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Supreme Court Strikes Down NY Gun Law As Senate Voting To Advance Gun Safety Bill; Top Dems Resist Biden's Call For Gas Tax Holiday; Poster On Truth Social Threatens To Hang January 6 Committee Members. Aired 12:30-1p ET

Aired June 23, 2022 - 12:30   ET




SEN. KIRSTEN GILLIBRAND (D-NY): Donald Trump intended to stack op the court with ultra-extreme conservative justices who are so far out of step with the American people.


JOHN KING, CNN HOST: You see right there, live action on the Senate floor, the Senate is voting right now to advance what would be the first major gun safety bill to become law in decades. Our reporters are back with us. Senator Gillibrand there voicing frustration that Donald Trump is getting what Donald Trump wanted when he got all those vacancies. But that's just fact six to three majority.

JACKIE KUCINICH, CNN POLITICAL ANALYST: And I think that's why you saw I mean, there were so many protests, of course, for several of these justices. But you know, at the end of the day, they kind of have to deal with what they've been dealt. But you know, one of the things that's been really interesting about this current legislation that's going through, the optimism, that it's going to pass, the optimism that this could end up on Biden's desk, which honestly is someone who's covered this for this debate for quite some time too long, honestly, at this point, it really is noteworthy that there is a thought that this actually could happen.

Now, whether or not you're doing it for cynical reasons whether it insulates them, some of the more gun control opponents, whether insulates them from, you know, criticism, that's something else entirely. But you know, it does look like something might get done.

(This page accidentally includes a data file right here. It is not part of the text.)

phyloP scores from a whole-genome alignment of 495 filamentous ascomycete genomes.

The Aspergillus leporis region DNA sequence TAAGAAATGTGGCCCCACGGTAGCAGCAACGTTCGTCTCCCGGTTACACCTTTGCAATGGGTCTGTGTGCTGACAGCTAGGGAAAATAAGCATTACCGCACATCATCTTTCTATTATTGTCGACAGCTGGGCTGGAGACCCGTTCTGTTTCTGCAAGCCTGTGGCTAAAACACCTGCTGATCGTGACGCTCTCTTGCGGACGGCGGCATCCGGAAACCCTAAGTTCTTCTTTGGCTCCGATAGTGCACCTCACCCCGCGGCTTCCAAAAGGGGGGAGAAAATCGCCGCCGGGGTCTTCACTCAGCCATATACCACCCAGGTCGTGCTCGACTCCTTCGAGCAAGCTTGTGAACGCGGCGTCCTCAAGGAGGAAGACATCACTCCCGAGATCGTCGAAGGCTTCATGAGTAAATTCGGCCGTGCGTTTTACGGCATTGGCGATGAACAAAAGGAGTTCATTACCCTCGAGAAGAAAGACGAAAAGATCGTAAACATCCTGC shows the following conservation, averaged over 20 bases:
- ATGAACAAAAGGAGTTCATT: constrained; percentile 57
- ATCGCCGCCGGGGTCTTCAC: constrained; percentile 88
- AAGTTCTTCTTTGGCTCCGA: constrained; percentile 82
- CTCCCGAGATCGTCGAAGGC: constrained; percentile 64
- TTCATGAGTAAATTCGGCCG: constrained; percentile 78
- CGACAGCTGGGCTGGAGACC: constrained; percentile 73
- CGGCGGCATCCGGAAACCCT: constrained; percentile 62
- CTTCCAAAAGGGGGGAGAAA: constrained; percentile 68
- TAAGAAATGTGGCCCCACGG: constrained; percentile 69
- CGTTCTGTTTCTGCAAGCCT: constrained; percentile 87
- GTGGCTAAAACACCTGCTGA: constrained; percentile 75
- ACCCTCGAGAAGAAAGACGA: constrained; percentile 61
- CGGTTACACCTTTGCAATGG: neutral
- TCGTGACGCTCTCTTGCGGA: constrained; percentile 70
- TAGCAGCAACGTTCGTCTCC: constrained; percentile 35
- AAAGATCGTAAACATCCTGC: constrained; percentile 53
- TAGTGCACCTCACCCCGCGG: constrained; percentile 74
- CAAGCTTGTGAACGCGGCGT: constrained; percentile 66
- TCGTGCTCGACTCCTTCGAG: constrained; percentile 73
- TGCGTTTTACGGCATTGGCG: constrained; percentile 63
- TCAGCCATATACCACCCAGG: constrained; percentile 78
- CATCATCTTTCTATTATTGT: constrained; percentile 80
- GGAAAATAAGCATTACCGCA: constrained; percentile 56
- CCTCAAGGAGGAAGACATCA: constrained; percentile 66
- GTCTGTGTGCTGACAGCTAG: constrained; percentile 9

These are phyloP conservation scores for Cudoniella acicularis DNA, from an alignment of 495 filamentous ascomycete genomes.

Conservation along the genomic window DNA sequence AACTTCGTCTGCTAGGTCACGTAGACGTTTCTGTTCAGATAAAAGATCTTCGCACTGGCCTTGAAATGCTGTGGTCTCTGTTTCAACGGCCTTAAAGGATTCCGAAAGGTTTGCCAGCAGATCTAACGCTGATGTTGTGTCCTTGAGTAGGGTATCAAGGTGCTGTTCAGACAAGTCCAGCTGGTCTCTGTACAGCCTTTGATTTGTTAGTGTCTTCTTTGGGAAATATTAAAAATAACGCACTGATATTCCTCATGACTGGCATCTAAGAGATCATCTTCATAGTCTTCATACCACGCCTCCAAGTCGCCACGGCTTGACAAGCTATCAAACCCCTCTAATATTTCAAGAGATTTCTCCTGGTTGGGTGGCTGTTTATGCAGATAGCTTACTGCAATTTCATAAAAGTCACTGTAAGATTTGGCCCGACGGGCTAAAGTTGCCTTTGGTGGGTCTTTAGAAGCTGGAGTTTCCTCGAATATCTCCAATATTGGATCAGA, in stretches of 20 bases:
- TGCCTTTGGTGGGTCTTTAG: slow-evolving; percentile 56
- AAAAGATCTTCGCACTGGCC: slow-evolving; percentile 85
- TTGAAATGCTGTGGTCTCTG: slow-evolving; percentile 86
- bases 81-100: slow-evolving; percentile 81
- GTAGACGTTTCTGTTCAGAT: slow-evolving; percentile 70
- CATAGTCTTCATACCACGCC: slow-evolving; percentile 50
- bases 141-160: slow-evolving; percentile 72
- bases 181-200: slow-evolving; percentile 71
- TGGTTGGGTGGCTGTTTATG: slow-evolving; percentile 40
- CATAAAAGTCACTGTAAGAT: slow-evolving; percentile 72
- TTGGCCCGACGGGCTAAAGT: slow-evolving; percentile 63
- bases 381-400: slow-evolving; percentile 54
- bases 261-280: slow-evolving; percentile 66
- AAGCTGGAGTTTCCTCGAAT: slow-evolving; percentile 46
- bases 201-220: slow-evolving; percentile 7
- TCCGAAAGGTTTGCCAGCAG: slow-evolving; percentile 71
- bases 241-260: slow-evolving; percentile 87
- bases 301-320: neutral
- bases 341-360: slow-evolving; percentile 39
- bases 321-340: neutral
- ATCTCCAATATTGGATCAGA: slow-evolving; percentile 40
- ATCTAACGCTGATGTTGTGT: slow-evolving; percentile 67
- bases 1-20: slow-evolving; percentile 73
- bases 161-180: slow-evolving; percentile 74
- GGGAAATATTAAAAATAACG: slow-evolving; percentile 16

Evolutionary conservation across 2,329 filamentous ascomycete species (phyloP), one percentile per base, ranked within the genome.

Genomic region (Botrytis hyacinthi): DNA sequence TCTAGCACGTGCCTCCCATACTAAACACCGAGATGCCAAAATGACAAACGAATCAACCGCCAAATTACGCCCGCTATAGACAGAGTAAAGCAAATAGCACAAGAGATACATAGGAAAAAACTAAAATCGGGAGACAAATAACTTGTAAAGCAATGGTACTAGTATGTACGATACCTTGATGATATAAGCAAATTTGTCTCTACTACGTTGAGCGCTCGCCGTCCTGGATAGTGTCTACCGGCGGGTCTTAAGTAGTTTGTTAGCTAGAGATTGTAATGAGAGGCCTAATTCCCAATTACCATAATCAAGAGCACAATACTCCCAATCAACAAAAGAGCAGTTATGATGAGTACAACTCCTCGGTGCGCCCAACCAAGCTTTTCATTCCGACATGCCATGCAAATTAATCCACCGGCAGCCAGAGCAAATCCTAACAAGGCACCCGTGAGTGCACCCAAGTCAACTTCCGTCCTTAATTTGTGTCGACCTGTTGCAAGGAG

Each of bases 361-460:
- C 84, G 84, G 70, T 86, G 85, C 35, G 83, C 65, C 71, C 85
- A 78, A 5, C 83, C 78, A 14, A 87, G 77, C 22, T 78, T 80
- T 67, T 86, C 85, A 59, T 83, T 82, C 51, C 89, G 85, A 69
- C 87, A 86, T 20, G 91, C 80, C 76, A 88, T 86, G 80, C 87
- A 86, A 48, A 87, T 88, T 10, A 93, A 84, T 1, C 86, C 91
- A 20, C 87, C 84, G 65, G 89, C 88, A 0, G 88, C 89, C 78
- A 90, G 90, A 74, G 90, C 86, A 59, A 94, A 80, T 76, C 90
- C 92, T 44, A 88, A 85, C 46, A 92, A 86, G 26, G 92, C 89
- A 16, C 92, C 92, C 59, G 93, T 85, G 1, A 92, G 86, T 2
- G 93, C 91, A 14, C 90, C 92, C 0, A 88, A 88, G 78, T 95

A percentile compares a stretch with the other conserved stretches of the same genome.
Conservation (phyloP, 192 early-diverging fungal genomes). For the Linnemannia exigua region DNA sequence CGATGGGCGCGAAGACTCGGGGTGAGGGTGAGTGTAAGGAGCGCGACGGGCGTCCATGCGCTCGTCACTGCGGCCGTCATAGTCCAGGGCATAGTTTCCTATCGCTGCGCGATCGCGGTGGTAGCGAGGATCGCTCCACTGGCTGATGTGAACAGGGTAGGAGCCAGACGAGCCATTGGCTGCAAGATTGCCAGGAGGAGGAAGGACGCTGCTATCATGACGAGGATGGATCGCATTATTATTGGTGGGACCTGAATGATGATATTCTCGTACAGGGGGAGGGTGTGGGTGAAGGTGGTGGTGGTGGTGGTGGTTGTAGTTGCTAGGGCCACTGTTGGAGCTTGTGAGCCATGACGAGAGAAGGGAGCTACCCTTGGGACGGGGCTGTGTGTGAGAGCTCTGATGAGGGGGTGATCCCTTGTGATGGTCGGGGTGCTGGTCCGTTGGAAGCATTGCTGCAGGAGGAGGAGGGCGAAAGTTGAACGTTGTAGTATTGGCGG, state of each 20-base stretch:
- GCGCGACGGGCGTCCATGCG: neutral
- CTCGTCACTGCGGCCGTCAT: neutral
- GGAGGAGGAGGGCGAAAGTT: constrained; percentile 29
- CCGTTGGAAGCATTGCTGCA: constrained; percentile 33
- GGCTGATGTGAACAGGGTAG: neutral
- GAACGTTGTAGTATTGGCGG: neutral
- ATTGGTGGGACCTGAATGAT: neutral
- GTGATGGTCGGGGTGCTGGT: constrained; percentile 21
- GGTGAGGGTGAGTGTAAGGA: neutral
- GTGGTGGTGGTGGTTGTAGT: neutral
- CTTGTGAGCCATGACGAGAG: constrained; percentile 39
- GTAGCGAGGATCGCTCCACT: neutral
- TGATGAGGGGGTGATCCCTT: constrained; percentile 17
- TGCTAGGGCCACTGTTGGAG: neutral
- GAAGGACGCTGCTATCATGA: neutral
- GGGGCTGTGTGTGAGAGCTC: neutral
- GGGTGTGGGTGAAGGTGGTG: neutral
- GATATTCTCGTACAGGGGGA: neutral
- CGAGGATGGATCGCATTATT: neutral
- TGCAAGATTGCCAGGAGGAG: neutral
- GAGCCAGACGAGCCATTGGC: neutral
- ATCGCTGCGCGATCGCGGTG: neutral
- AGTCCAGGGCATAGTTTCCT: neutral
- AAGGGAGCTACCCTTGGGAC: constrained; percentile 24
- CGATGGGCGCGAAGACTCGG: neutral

KING: Something might get done. But the reason it's going to get done is that it doesn't have any actual gun risk, gun controls in it, it expands some gun safety things if you want to call gun control, perhaps the expanded background check if you're 18, 19, or 20 years old, it will take a little bit longer if they do the background checks. But to Jackie's point, this is Chris Murphy, the Democrat leading the debate saying he believes if you pass this and expect to get 15 or 16 Republicans to it, he believes to pass this that a year from now you can come back for more. (BEGIN VIDEO CLIP)

SEN. CHRIS MURPHY (D-CT): Once Republicans start voting for gun safety bills, they will find out that there is enormous political benefit. And there's just not that much political downside. You're going to have, you know, probably close to 20 Republicans vote for this bill today. And then on final passage, and I think you will see the opportunity for compromising the future.


KING: Does the Supreme Court decision today put a damper on that last part that if you thought you're going to pass this and get 15 or 16 Republicans, and then come back and say, OK, can we raise the age to buy a gun? Or can we ban assault weapons again, can we do something like that? This Supreme Court decision seems to say, if any legislature, federal or state is going to do that, you better read this decision.